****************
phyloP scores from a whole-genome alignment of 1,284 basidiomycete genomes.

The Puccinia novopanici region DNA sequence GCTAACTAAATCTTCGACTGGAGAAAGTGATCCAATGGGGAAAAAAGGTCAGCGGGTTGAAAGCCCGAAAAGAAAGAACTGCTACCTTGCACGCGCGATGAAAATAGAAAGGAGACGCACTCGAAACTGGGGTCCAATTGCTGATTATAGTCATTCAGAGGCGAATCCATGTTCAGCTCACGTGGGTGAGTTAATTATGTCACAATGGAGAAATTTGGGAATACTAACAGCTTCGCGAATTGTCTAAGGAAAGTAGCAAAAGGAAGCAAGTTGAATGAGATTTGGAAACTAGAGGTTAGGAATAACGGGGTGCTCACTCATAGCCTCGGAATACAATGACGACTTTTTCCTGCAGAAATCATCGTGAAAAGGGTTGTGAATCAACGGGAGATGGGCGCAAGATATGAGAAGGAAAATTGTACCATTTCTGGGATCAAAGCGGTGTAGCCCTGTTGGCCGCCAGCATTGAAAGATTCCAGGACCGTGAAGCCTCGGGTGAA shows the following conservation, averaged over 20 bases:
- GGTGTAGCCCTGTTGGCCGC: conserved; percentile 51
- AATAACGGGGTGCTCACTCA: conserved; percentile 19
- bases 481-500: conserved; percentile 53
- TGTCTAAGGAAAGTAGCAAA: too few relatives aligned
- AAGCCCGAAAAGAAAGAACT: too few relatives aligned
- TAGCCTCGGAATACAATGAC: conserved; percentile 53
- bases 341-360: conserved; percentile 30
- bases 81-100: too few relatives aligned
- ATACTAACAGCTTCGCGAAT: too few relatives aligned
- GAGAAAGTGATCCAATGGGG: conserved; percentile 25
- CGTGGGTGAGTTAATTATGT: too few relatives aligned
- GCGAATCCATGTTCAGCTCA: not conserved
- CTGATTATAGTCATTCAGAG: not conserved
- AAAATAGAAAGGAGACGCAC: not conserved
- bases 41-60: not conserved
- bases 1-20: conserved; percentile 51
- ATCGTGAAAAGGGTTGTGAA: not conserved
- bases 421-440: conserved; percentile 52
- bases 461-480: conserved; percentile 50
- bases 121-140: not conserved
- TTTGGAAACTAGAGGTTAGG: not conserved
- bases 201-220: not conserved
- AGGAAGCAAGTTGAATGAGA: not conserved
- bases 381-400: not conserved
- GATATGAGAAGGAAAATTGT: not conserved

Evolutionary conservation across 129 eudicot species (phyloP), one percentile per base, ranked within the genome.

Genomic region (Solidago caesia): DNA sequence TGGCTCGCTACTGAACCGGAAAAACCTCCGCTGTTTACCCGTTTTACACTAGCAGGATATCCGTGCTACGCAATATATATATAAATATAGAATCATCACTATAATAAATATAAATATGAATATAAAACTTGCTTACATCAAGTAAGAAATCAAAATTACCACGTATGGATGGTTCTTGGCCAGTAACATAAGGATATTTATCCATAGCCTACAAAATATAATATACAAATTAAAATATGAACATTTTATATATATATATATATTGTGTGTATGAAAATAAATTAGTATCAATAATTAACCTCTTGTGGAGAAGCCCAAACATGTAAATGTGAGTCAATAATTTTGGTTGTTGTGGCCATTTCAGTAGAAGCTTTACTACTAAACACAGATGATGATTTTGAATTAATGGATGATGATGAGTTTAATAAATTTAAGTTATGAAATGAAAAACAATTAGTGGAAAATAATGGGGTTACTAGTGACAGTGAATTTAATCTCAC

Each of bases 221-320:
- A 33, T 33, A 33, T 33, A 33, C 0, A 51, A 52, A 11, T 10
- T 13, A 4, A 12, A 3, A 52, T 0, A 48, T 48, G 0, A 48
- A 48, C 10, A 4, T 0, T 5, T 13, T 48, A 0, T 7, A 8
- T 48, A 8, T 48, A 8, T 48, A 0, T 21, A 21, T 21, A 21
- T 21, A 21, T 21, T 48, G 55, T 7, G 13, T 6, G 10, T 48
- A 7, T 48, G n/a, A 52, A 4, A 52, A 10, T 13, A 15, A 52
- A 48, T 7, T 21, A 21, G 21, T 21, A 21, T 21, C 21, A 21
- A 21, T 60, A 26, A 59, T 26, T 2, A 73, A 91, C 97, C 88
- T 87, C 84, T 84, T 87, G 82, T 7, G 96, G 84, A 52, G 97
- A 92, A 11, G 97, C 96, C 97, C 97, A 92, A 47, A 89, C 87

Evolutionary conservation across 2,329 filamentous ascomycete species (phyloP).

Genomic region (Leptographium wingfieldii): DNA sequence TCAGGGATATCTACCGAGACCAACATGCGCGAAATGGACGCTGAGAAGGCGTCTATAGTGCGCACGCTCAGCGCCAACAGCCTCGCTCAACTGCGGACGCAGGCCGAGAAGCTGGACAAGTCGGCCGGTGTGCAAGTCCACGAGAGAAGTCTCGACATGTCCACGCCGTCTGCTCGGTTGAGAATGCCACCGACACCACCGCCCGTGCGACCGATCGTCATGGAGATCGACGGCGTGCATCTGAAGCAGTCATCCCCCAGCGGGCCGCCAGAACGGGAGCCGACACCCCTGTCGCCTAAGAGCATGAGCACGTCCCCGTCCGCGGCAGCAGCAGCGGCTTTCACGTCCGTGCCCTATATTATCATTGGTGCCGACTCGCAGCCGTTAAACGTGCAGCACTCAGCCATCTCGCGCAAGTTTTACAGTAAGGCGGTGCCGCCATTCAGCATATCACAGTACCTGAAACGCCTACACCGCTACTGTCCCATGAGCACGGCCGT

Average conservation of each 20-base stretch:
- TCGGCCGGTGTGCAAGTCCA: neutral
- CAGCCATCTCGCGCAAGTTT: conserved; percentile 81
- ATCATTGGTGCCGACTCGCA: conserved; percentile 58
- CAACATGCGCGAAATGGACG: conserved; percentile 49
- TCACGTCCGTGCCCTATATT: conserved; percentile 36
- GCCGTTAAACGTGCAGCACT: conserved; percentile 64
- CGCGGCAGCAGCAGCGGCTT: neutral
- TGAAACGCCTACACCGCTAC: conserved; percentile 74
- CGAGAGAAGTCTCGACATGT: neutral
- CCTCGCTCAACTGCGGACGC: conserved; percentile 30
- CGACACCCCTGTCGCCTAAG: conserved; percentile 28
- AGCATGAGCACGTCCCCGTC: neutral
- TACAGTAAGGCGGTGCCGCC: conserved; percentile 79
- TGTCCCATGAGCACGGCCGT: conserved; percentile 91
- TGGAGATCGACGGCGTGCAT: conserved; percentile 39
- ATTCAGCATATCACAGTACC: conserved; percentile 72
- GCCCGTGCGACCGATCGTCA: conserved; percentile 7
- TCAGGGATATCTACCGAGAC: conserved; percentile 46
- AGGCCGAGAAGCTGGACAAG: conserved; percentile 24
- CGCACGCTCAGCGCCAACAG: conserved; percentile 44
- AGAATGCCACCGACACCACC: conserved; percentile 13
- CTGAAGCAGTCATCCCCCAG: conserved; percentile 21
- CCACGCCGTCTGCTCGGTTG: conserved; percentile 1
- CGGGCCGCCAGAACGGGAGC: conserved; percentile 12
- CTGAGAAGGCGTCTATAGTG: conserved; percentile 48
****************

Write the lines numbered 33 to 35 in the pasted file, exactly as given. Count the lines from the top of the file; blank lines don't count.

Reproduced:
- A 48, C 10, A 4, T 0, T 5, T 13, T 48, A 0, T 7, A 8
- T 48, A 8, T 48, A 8, T 48, A 0, T 21, A 21, T 21, A 21
- T 21, A 21, T 21, T 48, G 55, T 7, G 13, T 6, G 10, T 48